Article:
Baldwin v. Zurich Insurance Company Corporation Agent Service Company

Filing 31

ORDER DENYING 13 Motion for Sanctions; GRANTING 14 Motion to Dismiss ; DISMISSING AS MOOT 29 Motion for Hearing. Plaintiff's action is hereby DISMISSED WITHOUT PREJUDICE. Signed by Judge Robert Pitman. (ml)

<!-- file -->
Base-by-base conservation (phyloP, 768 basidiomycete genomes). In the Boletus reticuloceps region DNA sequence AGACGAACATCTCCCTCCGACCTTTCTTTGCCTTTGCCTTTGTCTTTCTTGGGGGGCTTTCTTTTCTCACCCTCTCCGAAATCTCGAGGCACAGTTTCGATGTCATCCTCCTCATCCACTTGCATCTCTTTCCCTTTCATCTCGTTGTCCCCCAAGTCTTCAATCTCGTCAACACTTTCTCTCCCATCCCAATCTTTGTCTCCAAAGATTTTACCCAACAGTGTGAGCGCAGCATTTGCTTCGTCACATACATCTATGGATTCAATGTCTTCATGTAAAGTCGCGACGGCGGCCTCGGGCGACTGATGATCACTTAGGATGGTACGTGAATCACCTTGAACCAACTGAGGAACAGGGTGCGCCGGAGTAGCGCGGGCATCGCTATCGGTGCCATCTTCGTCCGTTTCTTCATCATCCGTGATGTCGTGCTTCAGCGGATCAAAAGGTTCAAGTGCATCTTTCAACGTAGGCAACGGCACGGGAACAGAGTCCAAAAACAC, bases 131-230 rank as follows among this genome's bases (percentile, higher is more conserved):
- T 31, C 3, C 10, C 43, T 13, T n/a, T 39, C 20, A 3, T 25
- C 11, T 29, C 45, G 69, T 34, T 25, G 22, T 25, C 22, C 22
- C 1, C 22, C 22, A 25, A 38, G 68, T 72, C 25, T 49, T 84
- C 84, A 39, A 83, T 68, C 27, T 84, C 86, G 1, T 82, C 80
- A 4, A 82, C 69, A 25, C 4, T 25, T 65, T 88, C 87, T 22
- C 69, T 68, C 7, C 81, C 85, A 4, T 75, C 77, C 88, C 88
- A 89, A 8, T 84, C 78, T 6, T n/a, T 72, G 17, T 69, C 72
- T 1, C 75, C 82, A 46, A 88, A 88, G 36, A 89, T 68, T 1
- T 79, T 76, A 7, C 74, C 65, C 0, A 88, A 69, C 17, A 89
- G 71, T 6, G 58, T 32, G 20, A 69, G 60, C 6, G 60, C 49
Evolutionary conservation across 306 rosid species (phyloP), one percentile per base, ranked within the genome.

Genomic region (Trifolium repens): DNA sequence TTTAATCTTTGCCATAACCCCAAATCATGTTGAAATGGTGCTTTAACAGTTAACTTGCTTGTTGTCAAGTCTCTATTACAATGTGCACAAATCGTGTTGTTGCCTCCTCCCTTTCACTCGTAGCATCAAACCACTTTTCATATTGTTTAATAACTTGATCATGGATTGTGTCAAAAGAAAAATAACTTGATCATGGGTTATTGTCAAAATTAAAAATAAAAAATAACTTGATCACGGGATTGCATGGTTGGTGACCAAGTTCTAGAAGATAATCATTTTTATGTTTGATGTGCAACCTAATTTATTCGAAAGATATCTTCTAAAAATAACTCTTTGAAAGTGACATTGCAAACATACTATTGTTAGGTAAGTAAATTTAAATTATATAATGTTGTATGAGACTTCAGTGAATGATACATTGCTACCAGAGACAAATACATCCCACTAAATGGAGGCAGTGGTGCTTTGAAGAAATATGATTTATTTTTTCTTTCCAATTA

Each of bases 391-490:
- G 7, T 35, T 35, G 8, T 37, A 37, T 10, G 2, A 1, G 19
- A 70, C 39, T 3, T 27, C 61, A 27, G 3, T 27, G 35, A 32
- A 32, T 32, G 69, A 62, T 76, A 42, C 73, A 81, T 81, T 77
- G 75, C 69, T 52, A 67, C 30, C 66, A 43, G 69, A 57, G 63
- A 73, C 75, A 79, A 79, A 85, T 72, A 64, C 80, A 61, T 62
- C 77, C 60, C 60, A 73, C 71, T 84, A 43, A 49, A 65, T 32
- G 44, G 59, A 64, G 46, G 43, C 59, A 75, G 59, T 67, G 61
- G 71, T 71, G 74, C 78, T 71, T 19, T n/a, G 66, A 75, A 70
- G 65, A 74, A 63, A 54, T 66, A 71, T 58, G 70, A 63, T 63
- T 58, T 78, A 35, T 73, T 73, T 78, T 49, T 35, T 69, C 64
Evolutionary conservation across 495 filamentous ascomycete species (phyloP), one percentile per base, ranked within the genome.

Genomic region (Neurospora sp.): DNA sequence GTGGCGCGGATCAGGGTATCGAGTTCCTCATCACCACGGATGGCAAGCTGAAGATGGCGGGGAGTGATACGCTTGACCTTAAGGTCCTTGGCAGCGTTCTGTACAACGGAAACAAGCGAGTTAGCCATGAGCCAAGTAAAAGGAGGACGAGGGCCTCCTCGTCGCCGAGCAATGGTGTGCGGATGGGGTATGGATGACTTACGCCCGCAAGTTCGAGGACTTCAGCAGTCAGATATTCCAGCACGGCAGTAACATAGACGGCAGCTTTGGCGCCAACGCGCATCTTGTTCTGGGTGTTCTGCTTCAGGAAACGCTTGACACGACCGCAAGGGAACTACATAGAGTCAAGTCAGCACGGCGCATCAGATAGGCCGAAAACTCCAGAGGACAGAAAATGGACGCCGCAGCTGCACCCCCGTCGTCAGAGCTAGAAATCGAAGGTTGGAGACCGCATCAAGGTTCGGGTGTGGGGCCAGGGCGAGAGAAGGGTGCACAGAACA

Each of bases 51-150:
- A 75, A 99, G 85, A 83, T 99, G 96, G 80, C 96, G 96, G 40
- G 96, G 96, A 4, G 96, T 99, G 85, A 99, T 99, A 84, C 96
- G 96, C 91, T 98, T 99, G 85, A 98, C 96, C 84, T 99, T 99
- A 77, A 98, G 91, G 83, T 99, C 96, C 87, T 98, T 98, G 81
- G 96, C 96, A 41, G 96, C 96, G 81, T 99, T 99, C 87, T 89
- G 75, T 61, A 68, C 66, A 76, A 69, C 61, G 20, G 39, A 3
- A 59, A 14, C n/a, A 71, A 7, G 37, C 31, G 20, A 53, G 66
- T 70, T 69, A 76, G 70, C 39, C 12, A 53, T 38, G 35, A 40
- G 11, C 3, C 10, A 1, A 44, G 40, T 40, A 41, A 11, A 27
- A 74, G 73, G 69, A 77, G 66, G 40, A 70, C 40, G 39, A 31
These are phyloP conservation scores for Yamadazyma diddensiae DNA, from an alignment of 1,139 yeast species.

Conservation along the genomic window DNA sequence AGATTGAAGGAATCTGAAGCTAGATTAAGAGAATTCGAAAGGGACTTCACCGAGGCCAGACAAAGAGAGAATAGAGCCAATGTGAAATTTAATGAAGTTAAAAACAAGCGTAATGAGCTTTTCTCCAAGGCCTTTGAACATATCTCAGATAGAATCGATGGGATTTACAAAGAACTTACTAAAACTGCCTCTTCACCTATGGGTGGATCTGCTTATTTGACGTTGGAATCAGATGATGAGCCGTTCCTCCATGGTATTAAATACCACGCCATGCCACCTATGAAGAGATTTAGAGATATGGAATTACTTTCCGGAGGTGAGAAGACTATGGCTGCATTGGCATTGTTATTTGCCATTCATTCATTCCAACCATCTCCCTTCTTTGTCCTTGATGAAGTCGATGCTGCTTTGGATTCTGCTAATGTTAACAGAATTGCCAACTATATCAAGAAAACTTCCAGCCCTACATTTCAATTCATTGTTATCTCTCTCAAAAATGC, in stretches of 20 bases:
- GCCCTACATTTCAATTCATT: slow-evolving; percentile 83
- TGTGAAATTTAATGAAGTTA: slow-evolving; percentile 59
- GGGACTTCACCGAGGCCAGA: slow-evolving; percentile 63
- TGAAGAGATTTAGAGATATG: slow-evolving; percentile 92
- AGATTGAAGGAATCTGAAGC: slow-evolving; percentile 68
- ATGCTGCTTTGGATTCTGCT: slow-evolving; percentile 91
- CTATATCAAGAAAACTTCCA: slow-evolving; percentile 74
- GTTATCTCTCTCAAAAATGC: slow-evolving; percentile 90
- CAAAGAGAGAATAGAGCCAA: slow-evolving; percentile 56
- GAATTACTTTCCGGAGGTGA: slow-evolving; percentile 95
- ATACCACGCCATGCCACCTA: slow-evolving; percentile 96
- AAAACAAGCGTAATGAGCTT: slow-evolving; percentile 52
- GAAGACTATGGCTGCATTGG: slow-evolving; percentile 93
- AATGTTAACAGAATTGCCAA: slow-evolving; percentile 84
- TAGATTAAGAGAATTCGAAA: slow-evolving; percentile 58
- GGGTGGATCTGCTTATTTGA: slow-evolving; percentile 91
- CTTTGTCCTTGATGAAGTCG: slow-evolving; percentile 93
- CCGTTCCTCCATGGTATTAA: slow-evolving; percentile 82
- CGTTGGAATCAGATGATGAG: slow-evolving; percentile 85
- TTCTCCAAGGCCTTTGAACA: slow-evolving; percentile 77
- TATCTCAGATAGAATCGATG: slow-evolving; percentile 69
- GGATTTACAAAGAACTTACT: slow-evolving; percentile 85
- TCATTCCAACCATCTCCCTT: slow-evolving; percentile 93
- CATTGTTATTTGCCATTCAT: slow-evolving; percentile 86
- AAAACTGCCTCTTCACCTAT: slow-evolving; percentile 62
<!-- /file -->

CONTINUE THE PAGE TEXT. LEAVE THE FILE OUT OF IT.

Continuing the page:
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Case 1:17-cv-00149-RP Document 31 Filed 07/11/17 Page 1 of 8 UNITED STATES DISTRICT COURT WESTERN DISTRICT OF TEXAS AUSTIN DIVISION LINDA BALDWIN, Plaintiff, v. ZURICH AMERICAN INSURANCE CO., Defendant. § § § § § § § § § 1:17-CV-149-RP ORDER Before the Court are Defendant’s Motion to Dismiss and Motion to Deem Plaintiff Linda Baldwin a Vexatious Litigant. (Dkts. 13, 14). Having reviewed the parties’ submissions, the case record, and the governing law, the Court issues the following order. BACKGROUND Plaintiff Linda Baldwin is a former employee of Extended Stay America, where she worked as a Guest Service Registration attendant. Her duties included a number of tasks, including laundry, breakfast setup, accounting, and housekeeping, among others. Plaintiff alleges that, because of long hours standing on a concrete floor, she developed plantar fasciitis in both feet at some point in 2006 and was eventually required to undergo surgery on her left foot. Plaintiff states that she reported the injury to her supervisor, who allegedly did not take appropriate steps to report Plaintiff’s injury or provide notice to the Texas Department of Insurance, Division of Workers’ Compensation at that time. Plaintiff’s allegations concerning the time period after her injury are unclear. However, it appears that Plaintiff’s employer notified its workers’ compensation insurance provider, Defendant Case 1:17-cv-00149-RP Document 31 Filed 07/11/17 Page 2 of 8 Zurich American Insurance Co., of Plaintiff’s injury on or around March 13, 2012. 1 Defendant allegedly denied Plaintiff income benefit payments connected with her injury; Plaintiff asserts that this denial was made without an appropriate investigation. This apparently resulted in Plaintiff’s filing a claim for coverage with the Division of Workers’ Compensation. On October 19, 2016, following a benefit review conference, a hearing officer found that Plaintiff was not entitled to workers’ compensation benefits. The Appeals Panel affirmed that decision on January 17, 2017. Plaintiff filed this action on February 27, 2017. She raises claims against Defendant for unfair settlement practices in the handling of her claim. This is not the first action Plaintiff has filed on the matter; she has previously filed several lawsuits in Texas state courts complaining of Defendant’s denial of benefits. See Baldwin v. Zurich Am. Ins. Co., Cause No. D-1-GN-12-003139 (353rd Civ. Dist. Ct. Travis Cty. 2012); Baldwin v. Zurich Am. Ins. Co., D-1-GN-13-001281 (261st Civ. Dist. Ct. Travis Cty. 2013); Baldwin v. Zurich Am. Ins. Co., D-1-GN-13-002454 (53rd Civ. Dist. Ct. Travis Cty. 2013); Baldwin v. Zurich Am. Ins. Co., D-1-GN-17-000151 (98th Civ. Dist. Ct. Travis Cty. 2017). The four-year gap between her 2013 and 2017 suits can be explained by an order in the 2013 lawsuit deeming her a vexatious litigant pursuant to Chapter 11 of the Texas Civil Practice & Remedies Code. (Dkt. 15-1). The order prohibited Plaintiff from filing any further lawsuits in state court without judicial approval. See Tex. Civ. Prac. & Rem. Code § 11.102 (setting out prerequisites to filing pro se complaint by vexatious litigant). After filing her 2017 suit against Defendant, the state court judge dismissed her claim on February 21, 2017, after declining to grant leave to proceed pursuant to section 11.102. (Dkt. 15-8). Plaintiff thereafter sought to file an additional complaint on February 26, 2017, but it was not assigned a cause number pursuant to the prior order forbidding 1 A brief filed on Plaintiff’s behalf before the Texas Division of Workers’ Compensation states that Plaintiff did not report her injury until 2012 because of intervening health issues. (Dkt. 1-1, at 4). Because Plaintiff attached this brief to her complaint, the Court may properly consider it in ruling on Defendant’s motion to dismiss. See Wilson v. Birnberg, 667 F.3d 591, 600 (5th Cir. 2012). 2 Case 1:17-cv-00149-RP Document 31 Filed 07/11/17 Page 3 of 8 new and unauthorized suits. (See Dkt. 15-7). The next day, Plaintiff filed the current suit in federal court, which the state court order did not preclude. (See Dkt. 15-1). Defendant moves to dismiss Plaintiff’s complaint pursuant to Federal Rules of Civil Procedure 12(b)(1) and 12(b)(6). Defendant additionally seeks to have Plaintiff deemed a vexatious litigant, required to provide security, and enjoined from filing further litigation in the federal courts without prior judicial approval. LEGAL STANDARDS 1. Rule 12(b)(1) A motion to dismiss under Federal Rule of Civil Procedure 12(b)(1) calls into question the federal court’s subject-matter jurisdiction. There are three avenues for a movant to demonstrate a lack of jurisdiction: (1) on the face of the complaint alone; (2) the complaint supplemented by undisputed facts in the record; and (3) the complaint supplemented by undisputed facts and the court’s resolution of disputed facts. Montez v. Dep’t of Navy, 392 F.3d 147, 149 (5th Cir. 2004). The burden of demonstrating that jurisdiction exists rests at all times with the party invoking the court’s jurisdiction. Ramming v. United States, 281 F.3d 158, 161 (5th Cir. 2001). Where a jurisdictional challenge is raised, the court is generally “free to weigh the evidence and resolve factual disputes in order to satisfy itself that it has the power to hear the case.” Montez, 392 F.3d at 149. “However, where issues of fact are central both to subject matter jurisdiction and the claim on the merits, . . . the trial court must assume jurisdiction and proceed to the merits.” Id. at 150 (finding that the issue of respondeat superior was central to plaintiffs’ negligence claim and inappropriate for resolution under Rule 12(b)(1)). 2. Rule 12(b)(6) When evaluating a motion to dismiss for failure to state a claim under Rule 12(b)(6) the complaint must be liberally construed in favor of the plaintiff and all facts pleaded therein must be 3 Case 1:17-cv-00149-RP Document 31 Filed 07/11/17 Page 4 of 8 taken as true. Leatherman v. Tarrant Cty. Narcotics Intelligence & Coordination Unit, 507 U.S. 163, 164 (1993); Baker v. Putnal, 75 F.3d 190, 196 (5th Cir. 1996). Although Federal Rule of Civil Procedure 8 mandates only that a pleading contain a “short and plain statement of the claim showing that the pleader is entitled to relief,” this standard demands more than unadorned accusations, “labels and conclusions,” “a formulaic recitation of the elements of a cause of action,” or “naked assertion[s]” devoid of “further factual enhancement.” Bell Atl. Corp. v. Twombly, 550 U.S. 544, 555 (2007). Rather, a complaint must contain sufficient factual matter, accepted as true, to state a claim to relief that is plausible on its face. Id. at 570. “A claim has facial plausibility when the plaintiff pleads factual content that allows the court to draw the reasonable inference that the defendant is liable for the misconduct alleged.” Ashcroft v. Iqbal, 556 U.S. 662, 678 (2009). The court must initially identify pleadings that are no more than legal conclusions not entitled to the assumption of truth, then assume the veracity of well-pleaded factual allegations and determine whether those allegations plausibly give rise to an entitlement to relief. If not, the complaint has alleged—but it has not show[n]—that the pleader is entitled to relief. Iqbal, 556 U.S. at 679 (quoting Fed. R. Civ. P. 8(a)(2)). Throughout this process, the court “must consider the complaint in its entirety, as well as other sources courts ordinarily examine when ruling on Rule 12(b)(6) motions to dismiss, in particular, documents incorporated into the complaint by reference, and matters of which a court may take judicial notice.” Tellabs, Inc. v. Makor Issues & Rights, Ltd., 551 U.S. 308, 322 (2007). DISCUSSION 1. Motion to Dismiss Defendant asserts that this Court lacks jurisdiction to adjudicate Plaintiff’s claims because they fall within the exclusive jurisdiction of the Workers’ Compensation Division. The Court agrees. 4 Case 1:17-cv-00149-RP Document 31 Filed 07/11/17 Page 5 of 8 The Texas Supreme Court recently addressed litigation over denied workers’ compensation benefits in In re Crawford & Co., 458 S.W.3d 920 (Tex. 2015). In that case, the plaintiffs sued the injured plaintiff’s workers’ compensation insurance company, among others, alleging that they “engaged in ‘a battle plan to delay, discourage, and deny’ benefits that the [plaintiffs] were entitled to receive.” Id. at 922. The plaintiffs claimed that the insurer wrongfully denied benefits, misrepresented the scope of coverage, failed to provide required notices, agreed to pay for service but then refused to do so, performed an inadequate investigation, and falsely accused the plaintiffs of fraud. Plaintiffs asserted tort claims of negligence, misrepresentation, fraud, and intentional infliction of emotional distress; contract claims of breach of contract, quantum meruit, and breach of the duty of good faith and fair dealing; and statutory violations under the Texas Insurance Code and the Texas Deceptive Trade Practices Act. Id. The court held that “the Division of Workers’ Compensation [had] exclusive jurisdiction over the [plaintiffs’] claims and the Workers’ Compensation Act provide[d] their exclusive remedies.” Id. at 923. According to the court, the Workers’ Compensation Act made the Texas Department of Insurance the entity responsible for regulating and administering the business of workers’ compensation, executing the Act and other laws concerning workers’ compensation, and ensuring the compliance of insurance carriers with laws and regulations. Id. Because of this, the court reasoned, “the Act provides the exclusive procedures and remedies for claims alleging that a workers’ compensation carrier has improperly investigated, handled, or settled a worker’s claim for benefits.” Id. at 923–24. Although acknowledging that it previously held this preemption did not reach a claim for misrepresentation under section 541.061 of the Insurance Code, id. at 924, the court nonetheless stated that “the label of the cause of action asserted” is not dispositive. Id. at 926. Where the claim—regardless of its label—concerns the investigation, handling, or settling of a claim, the Workers’ Compensation Division has exclusive jurisdiction over it. Id. at 928. 5 Case 1:17-cv-00149-RP Document 31 Filed 07/11/17 Page 6 of 8 While Plaintiff purports to raise a claim for misrepresentation under section 541.061 of the Insurance Code and a claim under the Fair Labor Standards Act, the allegations in Plaintiff’s petition exclusively concern Defendant’s investigation, handling, and settling of her claim. Accordingly, the Workers’ Compensation Division has exclusive jurisdiction over this matter. See id. at 928. This Court would have jurisdiction over Plaintiff’s claim only if it were an appeal of the Division’s determination on her workers’ compensation claim and the controversy otherwise satisfied the requirements of federal diversity jurisdiction. See Tex. Lab. Code § 410.252. Even construing Plaintiff’s petition liberally, 2 the Court cannot conclude that this suit is an appeal of the Division’s determination in her case. While she correctly noted in her petition that she had forty-five days to appeal her determination pursuant to section 410.252, her petition clearly does not challenge the correctness of the Division’s determination but instead brings claims against Defendant for unfair settlement practices. 3 In other words, Plaintiff’s complains not that her claim was wrongly decided by the agency, but that Defendant misled her in its handling of her claim. Because the Plaintiff’s claim is not an appeal of the Workers’ Compensation Division’s determination yet concerns the investigation, handling, and settling of a claim, the Court lacks jurisdiction to adjudicate it and thus DISMISSES Plaintiff’s petition. This holding makes it unnecessary to consider Defendant’s remaining arguments in support of dismissal. 2. Motion to Deem Vexatious Litigant Defendant seeks to have the Court deem Plaintiff a vexatious litigant pursuant to section 11.054 of the Texas Civil Practice and Remedies Code. That statute provides that a court “may find While the Court holds Plaintiff to a less stringent standard in light of her pro se status, see Erickson v. Pardus, 551 U.S. 89, 94 (2007), Plaintiff bears the burden of establishing jurisdiction in this matter. See Physician Hosps. Of Am. v. Sebelius, 691 F.3d 649, 652 (5th Cir. 2012). 3 Her late-filed opposition to Defendants motion to dismiss mentions evidence she to the Workers’ Compensation Division, but again makes clear that her claims concern Defendants’ alleged “wrongdoing for misrepresentation and [violations of the] Fair [Labor] Standard[s] Act.” (Pl.’s Resp., Dkt. 23, at 6). 2 6 Case 1:17-cv-00149-RP Document 31 Filed 07/11/17 Page 7 of 8 a plaintiff a vexatious litigant if the defendant shows that there is not a reasonable probability that the plaintiff will prevail in the litigation against the defendant” and one of three additional prerequisites has occurred within the last seven years. Tex. Civ. Prac. & Rem. Code § 11.054. These additional elements include (1) the filing of at least five suits as a pro se litigant that have been dismissed against the plaintiff; (2) relitigating a case pro se after having previously received an adverse and final determination; and (3) a prior finding in state or federal court that the plaintiff is a vexatious litigant in an action concerning the same or substantially similar facts. Id. Under the facts of this case, it appears that the Court has authority to deem Plaintiff a vexatious litigant under any of the three prongs. As noted above, Plaintiff has been previously deemed a vexatious litigant in state court. Additionally, Defendant has identified several cases unsuccessfully filed against it that involve substantially similar facts to those currently alleged. Finally, in addition to the suits against Defendant, Plaintiff has filed numerous suits in this Court that have been resolved against her. See Baldwin v. PNC Bank, N.A., 1:11-cv-729-SS (W.D. Tex. 2011); Baldwin v. PNC Mortg. Ass’n, 1:12-cv-832-SS (W.D. Tex. 2012); Baldwin v. PNC Mortg. Ass’n, 1:13-cv-287-SS (W.D. Tex. 2013); Baldwin v. Extended Stay Am. Co./HVM LLLC, 1:15-cv-269-RP (W.D. Tex. 2015); Baldwin v. Extended Stay Hotel Co./HVM LLC, 1:16-cv-405-RP; Baldwin v. Extended Stay Am./HVM LLC, 1:16-cv-604-RP. Additionally, Defendant has shown that Plaintiff is unlikely to prevail in this litigation. See Tex. Civ. Prac & Rem. Code § 11.054. While the criteria are satisfied, the statutory language is permissive and does not require the Court to deem Plaintiff a vexatious litigant. See id. (“A court may find a plaintiff a vexatious litigant . . . .”). The Court declines to do so. The statute requires the Court, after making such a finding, to require Plaintiff to furnish security and to dismiss Plaintiff’s claims with prejudice if Plaintiff fails to do so by the time set by the Court. Id. §§ 11.055, 11.056. Because the Court dismisses Plaintiff’s claims for lack of jurisdiction, this relief does not appear appropriate at this 7 Case 1:17-cv-00149-RP Document 31 Filed 07/11/17 Page 8 of 8 time. However, the Court would entertain a renewed motion in the event that Plaintiff asserts a claim that presents a valid basis for the exercise of this Court’s jurisdiction. 4 Plaintiff’s Motion to Deem Plaintiff a Vexatious Litigant is DENIED. CONCLUSION For the foregoing reasons, the Court GRANTS Defendant’s Motion to Dismiss, (Dkt. 14), and DENIES Defendant’s Motion to Deem Plaintiff a Vexatious Litigant. (Dkt. 13). Plantiff’s Motion for an Expedited Status Conference is DISMISSED AS MOOT. (Dkt. 29). Plaintiff’s action is hereby DISMISSED WITHOUT PREJUDICE. SIGNED on July 10, 2017. ROBERT PITMAN UNITED STATES DISTRICT JUDGE 4 Defendant mentions Federal Rule of Civil Procedure 11 in its motion but only provides analysis as to the relief it seeks under Chapter 11 of the Texas Civil Practice and Remedies Code. As these two bases for sanctions are not coextensive, the Court will not undertake independent analysis of whether Rule 11 sanctions are appropriate. 8